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It's official, being gay is okay. LGBTQ rights are human rights according to the law, and it's a wonderful thing. We now have the right to marry, be open about our sexuality without worrying about job termination, and we can also adopt.
It wasn't always like this, obviously. Even as recently as the early 2000s, being gay was grounds for discrimination, bullying, and serious social stigma. That's one of the reasons why LGBTQ culture exists—people had to band together in order to survive in a world that hated them.
During the 30s, 40s, and 50s, being gay meant that you would have to do a lot to protect yourself from others. Vintage LGBTQ culture was there, even during eras when people wouldn't expect it to exist.
Here are some of the more striking facts about the gay culture of yesteryear that will make you rethink what you know about LGBTQ history.
During the 1930s and 1940s, lesbians would go out together claiming they had a need for companionship.
Women who were lesbians and closeted used to have a serious problem.
Men who saw girls who were just a touch too masculine would (and still do) find them to be a threat or an affront to masculinity. Being out and about would often cause these women serious problems.
The stigma that came with lesbianism was very real. So, women would do one of two things: They would marry men or they would live with other women, claiming that they were afraid to live alone.
A woman who was openly gay could risk it by saying she was "in the life." Most others would call lesbians and bisexual women "odd girls," or similar euphemisms.
However, women who did this were very few and far between. If you didn't live in a city like Los Angeles or New York, you probably were "the only one" in town. One Texas lesbian couple didn't know other lesbians existed until 1950.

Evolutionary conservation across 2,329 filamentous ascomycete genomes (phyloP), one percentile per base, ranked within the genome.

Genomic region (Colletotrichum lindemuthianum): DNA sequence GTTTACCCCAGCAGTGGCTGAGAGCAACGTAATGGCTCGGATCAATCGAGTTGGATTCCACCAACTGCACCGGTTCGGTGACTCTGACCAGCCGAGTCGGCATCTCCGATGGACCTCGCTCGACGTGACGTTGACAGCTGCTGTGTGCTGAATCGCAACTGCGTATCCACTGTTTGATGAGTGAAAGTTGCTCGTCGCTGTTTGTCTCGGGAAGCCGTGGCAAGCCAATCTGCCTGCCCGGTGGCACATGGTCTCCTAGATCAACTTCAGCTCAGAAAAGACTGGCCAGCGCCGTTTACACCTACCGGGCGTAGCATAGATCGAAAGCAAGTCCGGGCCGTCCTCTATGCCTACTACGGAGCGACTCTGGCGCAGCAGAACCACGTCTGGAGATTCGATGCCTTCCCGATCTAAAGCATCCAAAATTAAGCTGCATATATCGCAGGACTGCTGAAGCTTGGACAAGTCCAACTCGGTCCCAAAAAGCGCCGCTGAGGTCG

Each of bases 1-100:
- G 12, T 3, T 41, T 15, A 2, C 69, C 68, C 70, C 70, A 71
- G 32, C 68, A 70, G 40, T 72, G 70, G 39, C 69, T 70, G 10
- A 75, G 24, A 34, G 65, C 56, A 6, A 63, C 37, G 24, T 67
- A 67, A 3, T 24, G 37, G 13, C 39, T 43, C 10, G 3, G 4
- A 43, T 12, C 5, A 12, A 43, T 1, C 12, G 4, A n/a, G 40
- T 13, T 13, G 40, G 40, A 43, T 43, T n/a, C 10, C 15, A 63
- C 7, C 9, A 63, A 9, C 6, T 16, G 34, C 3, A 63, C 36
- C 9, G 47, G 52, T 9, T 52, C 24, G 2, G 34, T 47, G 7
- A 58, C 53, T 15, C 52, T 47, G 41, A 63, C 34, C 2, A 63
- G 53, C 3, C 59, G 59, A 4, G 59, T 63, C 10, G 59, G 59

Being LGBTQ was grounds for institutionalization and forced sterilization.
Vintage LGBTQ culture was no joke, and it was around for a reason. Turn-of-the-century sexologists considered being LGBTQ to be a mental disorder that needed to be cured. In the early 20th century, this would be grounds for permanent institutionalization or forced sterilization.
This belief stood strong in many communities until the 1980s—and it saw a brief resurgence during the HIV crisis. Needless to say, being gay was an underground thing for a reason.
Some early decades were way more LGBTQ-friendly than others.
Believe it or not, there were decades in history that were way more accepting of LGBTQ people than others. For example, during the 1920s, being openly gay was actually not considered to be that bad—especially in circles like the Cotton Club or old school Hollywood.
The 1930s, though, was heavily homophobic. Many men felt emasculated when they lost their jobs, and they took out their rage on the LGBTQ community. Then, during World War II, lesbians and gay men both had more acceptance. Surprising, isn't it?
Nowadays, some people will accuse LGBTQ people of being oversensitive, but many will argue they're just bored of being used as a punchline in jokes.
Drag balls are older than you think.
Dressing in drag may have gotten a lot of love in the 80s and 90s, but don't you dare think that drag queens are a new thing. Vintage LGBTQ culture was actually pretty creative in the way that they showed sexuality, and yes, that means drag balls were a thing for way longer than you would expect.
Historic records show that drag balls were held in the 1920s and even earlier. Meanwhile, accounts of crossdressers existed as early as the 18th century. Crossdressing, it seems, is as old as time itself.